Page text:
A medical exam room. File photo from MaxPixels.net.
The following article was originally published on News5Cleveland.com and is published in the Ohio Capital Journal under a content-sharing agreement. Unlike other OCJ articles, it is not available for free republication by other news outlets as it is owned by WEWS in Cleveland.
Ohio House Republicans introduced a new bill Monday that physicians worry would ban in vitro fertilization (IVF).
H.B. 704, sponsored by state Rep. Gary Click, a Republican from Vickery, would recognize “personhood” from the moment of conception.
“Nothing in this section shall be interpreted in any manner that would endanger the life of a mother,” the three-sentence bill stated.
This wouldn’t be the first time the Ohio GOP wanted to change the definition of personhood.
In H.B. 598, the total abortion ban that many Republicans are expecting to go into place in the winter, specifies that an “unborn child” refers to an “individual organism of the species homo sapiens from fertilization until live birth.”
“House Bill 598 may erase the dreams of many patients of becoming parents through IVF or other reproductive technologies,” Dr. Thomas Burwinkel, an OB/GYN specializing in IVF, said during opponent testimony on May 26.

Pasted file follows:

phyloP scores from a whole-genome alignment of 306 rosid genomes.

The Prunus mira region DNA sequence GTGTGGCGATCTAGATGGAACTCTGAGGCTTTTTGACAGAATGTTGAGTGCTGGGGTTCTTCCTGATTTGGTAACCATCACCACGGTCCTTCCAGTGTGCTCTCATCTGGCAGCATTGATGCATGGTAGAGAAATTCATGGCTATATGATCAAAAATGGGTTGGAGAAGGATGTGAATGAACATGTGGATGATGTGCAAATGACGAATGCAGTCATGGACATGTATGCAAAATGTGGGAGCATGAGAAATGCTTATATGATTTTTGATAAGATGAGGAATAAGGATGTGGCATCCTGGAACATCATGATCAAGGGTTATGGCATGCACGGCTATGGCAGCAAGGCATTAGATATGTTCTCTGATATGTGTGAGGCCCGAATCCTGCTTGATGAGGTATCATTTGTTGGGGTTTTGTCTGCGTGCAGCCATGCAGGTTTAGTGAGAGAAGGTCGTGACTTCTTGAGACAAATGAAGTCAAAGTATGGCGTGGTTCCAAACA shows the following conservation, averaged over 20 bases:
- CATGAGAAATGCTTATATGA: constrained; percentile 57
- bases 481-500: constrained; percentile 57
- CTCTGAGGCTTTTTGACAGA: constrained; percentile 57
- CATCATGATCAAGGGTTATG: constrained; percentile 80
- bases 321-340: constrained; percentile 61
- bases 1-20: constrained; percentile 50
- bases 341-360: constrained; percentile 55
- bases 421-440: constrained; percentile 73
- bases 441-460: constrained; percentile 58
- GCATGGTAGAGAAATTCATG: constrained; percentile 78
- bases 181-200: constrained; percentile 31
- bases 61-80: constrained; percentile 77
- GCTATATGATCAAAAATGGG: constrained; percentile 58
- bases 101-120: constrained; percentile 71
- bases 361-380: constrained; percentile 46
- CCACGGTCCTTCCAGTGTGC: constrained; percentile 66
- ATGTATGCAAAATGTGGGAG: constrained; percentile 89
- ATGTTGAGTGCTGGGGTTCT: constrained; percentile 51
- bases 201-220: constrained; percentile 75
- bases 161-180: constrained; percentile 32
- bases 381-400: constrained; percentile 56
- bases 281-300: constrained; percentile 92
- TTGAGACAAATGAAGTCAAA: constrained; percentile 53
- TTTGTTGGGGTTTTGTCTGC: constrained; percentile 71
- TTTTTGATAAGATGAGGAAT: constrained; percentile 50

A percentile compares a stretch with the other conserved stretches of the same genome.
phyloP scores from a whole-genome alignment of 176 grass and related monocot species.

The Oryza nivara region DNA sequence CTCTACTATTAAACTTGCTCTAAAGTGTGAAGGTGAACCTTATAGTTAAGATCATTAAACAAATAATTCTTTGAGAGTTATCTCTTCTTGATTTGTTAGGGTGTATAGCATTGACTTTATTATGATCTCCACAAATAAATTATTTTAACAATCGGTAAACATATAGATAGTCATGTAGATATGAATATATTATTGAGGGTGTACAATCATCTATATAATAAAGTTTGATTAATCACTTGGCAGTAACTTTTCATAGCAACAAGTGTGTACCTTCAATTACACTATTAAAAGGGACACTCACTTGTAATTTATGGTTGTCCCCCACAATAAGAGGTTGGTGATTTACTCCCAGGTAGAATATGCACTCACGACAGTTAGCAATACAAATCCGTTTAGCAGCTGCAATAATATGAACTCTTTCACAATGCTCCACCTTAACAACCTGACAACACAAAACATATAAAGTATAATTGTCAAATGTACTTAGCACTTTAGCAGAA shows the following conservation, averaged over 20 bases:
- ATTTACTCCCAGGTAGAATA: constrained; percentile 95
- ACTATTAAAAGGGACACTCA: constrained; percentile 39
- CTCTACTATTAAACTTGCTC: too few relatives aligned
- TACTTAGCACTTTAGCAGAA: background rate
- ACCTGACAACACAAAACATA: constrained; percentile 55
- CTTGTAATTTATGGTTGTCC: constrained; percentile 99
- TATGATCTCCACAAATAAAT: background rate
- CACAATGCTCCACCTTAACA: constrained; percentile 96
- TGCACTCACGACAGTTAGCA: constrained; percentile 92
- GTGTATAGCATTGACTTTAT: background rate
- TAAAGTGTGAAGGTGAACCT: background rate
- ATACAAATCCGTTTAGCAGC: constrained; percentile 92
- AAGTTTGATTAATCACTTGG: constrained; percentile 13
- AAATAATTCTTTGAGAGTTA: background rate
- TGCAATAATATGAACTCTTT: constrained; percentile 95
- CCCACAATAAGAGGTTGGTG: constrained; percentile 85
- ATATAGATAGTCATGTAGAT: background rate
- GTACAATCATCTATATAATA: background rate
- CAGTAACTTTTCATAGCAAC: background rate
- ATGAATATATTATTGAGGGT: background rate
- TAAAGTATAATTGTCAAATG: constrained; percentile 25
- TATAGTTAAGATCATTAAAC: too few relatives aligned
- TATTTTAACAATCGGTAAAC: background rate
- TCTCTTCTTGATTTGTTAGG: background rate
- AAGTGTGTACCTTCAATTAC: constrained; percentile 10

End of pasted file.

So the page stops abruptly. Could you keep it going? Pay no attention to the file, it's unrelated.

Most embryo created for IVF specifically will not survive to be implanted, Burwinkel said.
“The definition of “unborn child” contained in the bill leaves us to question if discarding unused embryos would be considered a criminal act,” he said.
Some of the embryos are non-viable, and thus discarded. Under this bill, that could be considered an abortion, the doctor continued.
“Our IVF practices are having enough difficulties finding trained embryologists and physicians to work with us,” he said. “If the risk of going to jail is possible doing your daily job functions, are you going to work in Ohio?”
There will be a “chilling” impact on Ohioans if they have to transfer multiple embryos, he said. This would lead to triplet, quadruplet, quintuplet or more pregnancies.
“These patients would not have the option under this bill to make these very high-risk pregnancies safer through the use of selective reduction,” he said. “This is a medical procedure used to reduce the number of embryos to a number that is safer for her and her fetuses.”
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